TM is an inflammatory condition that causes damage to the spinal cord at a particular segmental level. It causes damages to neurons, axons, and myelin in the affected segments. It may involve ischemia (loss of blood flow) and inflammation (infectious) of the segment. From that perspective, it is the most similar to SCI. It shares demyelination, axon damage, and neuronal loss with SCI.

    MS is an autoimmune condition that causes damage primarily to myelin and secondarily to axons. In one type of MS, the remitting/relapsing form, the spinal cord undergoes repeated bouts of demyelination and and remyelination and drugs such as interferon are used to prevent relapses. People with MS share demyelination and axon damage with people who have SCI.

    ALS is a neurodegenerative disease that appear to affect mostly motoneurons. ALS is relentlessly progressive and less than 5% of people survive 5 years after the diagnosis. It affects mostly motoneurons although it may affect other neurons at later stages. Hence, it shares neuronal loss with SCI.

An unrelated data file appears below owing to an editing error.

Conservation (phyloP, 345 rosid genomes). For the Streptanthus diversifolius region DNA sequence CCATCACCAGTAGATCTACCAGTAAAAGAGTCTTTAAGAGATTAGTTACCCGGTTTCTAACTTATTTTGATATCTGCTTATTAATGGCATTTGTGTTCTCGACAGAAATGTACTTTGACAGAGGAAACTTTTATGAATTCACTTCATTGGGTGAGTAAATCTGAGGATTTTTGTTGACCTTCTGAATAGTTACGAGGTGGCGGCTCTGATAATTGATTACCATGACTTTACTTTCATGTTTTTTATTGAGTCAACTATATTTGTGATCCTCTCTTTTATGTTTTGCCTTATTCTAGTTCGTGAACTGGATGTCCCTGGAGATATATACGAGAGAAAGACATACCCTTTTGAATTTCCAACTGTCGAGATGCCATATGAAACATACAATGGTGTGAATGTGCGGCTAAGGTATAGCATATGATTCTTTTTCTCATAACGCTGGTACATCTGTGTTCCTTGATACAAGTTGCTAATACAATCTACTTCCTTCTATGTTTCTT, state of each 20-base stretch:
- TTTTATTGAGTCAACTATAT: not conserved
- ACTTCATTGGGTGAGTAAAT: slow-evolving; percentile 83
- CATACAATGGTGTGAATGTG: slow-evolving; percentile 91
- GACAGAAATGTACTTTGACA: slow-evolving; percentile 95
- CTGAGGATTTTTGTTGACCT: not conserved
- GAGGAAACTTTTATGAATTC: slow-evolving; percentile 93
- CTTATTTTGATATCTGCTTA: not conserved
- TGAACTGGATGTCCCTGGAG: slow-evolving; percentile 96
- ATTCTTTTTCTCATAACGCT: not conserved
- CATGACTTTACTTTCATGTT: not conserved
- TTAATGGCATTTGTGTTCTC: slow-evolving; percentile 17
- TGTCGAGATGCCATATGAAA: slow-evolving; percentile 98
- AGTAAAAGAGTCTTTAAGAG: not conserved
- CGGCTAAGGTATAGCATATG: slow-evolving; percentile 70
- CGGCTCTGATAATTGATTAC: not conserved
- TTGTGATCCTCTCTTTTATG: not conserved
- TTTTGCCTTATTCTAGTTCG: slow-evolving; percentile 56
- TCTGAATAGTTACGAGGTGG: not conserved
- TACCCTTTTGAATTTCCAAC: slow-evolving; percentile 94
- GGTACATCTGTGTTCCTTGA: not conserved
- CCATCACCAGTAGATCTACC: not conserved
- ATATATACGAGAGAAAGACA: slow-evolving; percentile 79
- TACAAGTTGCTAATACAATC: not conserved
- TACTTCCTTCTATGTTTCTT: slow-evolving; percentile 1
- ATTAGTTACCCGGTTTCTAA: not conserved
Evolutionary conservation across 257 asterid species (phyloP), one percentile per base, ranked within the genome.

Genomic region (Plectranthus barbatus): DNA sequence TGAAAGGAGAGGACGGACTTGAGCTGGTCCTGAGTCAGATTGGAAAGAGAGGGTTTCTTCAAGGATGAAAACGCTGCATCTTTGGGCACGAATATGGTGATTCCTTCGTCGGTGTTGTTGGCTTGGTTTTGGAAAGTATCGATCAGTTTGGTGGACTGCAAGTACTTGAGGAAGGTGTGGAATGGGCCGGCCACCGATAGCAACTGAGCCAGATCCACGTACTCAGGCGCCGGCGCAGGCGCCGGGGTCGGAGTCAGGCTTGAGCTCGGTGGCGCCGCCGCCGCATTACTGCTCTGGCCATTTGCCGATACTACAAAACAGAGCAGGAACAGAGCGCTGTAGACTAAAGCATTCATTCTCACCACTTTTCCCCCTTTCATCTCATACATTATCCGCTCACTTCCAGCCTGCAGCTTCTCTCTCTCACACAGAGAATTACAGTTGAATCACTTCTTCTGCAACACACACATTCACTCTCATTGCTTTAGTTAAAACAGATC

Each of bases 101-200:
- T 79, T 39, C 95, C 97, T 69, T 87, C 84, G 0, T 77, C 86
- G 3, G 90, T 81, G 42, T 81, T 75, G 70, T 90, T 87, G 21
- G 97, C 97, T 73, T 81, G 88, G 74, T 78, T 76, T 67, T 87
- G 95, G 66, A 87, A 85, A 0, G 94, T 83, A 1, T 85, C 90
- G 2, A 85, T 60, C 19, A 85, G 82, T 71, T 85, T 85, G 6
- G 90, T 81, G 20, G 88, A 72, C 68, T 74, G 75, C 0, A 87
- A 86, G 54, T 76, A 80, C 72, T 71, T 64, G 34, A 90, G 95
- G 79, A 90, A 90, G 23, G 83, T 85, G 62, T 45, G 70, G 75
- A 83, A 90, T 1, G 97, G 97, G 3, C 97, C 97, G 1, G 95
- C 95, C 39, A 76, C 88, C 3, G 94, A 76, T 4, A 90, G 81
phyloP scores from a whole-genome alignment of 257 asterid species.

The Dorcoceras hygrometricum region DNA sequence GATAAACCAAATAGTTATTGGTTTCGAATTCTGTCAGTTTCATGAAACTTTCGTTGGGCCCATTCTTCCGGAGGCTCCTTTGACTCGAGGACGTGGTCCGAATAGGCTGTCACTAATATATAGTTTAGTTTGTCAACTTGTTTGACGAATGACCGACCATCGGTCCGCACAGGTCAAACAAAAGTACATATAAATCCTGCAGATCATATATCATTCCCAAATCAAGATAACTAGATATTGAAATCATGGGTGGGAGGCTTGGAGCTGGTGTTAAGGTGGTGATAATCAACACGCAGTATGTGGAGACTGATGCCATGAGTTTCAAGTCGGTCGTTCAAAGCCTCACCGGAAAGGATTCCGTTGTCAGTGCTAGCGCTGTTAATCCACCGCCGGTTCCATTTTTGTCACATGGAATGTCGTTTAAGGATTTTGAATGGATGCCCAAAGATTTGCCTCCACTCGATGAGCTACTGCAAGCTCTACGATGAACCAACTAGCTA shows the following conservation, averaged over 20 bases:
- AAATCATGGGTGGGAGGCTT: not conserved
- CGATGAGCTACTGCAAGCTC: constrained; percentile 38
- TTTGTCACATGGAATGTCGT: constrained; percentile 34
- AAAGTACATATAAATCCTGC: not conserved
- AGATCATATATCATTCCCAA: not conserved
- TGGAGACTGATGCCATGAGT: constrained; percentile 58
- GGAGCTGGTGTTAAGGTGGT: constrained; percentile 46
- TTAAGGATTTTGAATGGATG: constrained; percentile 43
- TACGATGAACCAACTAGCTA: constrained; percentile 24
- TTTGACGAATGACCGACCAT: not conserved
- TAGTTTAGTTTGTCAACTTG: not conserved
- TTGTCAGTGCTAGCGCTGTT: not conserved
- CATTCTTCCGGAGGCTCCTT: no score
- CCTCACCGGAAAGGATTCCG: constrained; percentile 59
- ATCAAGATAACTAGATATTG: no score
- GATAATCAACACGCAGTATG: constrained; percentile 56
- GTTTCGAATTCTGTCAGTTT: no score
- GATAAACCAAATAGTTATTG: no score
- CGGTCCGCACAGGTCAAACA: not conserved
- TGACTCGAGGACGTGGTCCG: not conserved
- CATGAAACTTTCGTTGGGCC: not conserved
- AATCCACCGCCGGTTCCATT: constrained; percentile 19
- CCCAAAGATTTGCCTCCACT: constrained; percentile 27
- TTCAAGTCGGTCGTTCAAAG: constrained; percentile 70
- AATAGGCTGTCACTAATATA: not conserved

CES is due to an injury to the lumbosacral roots. In that sense, they are peripheral nerve injuries. However, the injury to the roots may be close enough to the spinal cord to cause motoneuronal death as well. The main obstacle to recovery is lack of regeneration of dorsal root sensory axons in the spinal cord, lack of use, and reflexes. It shares axonal loss (of the toot and segmental neuronal loss)

    So, many of the therapies developed for these five conditions can be applied to some extent to each other.

    Wise.
    Dr Young, how does ADEM fit into this picture? I am a female diagnosed with ADEM at age 61, previously in excellent health. My MRI's showed intense spinal cord swelling in the C and T sections and a "string" of lesions. After Prednisone treatments, the spinal cord swelling is gone and the lesions are almost all healed. But I have neuropathic pain and sensations on my entire left side, shoulder down - arm, torso, and leg. My Drs seem happy, but my pain is disabling even with Gabapentin and Capsaicin. Does ADEM entail damage to neurons, axons, and myelin or only myelin? Thank you.

  6. #26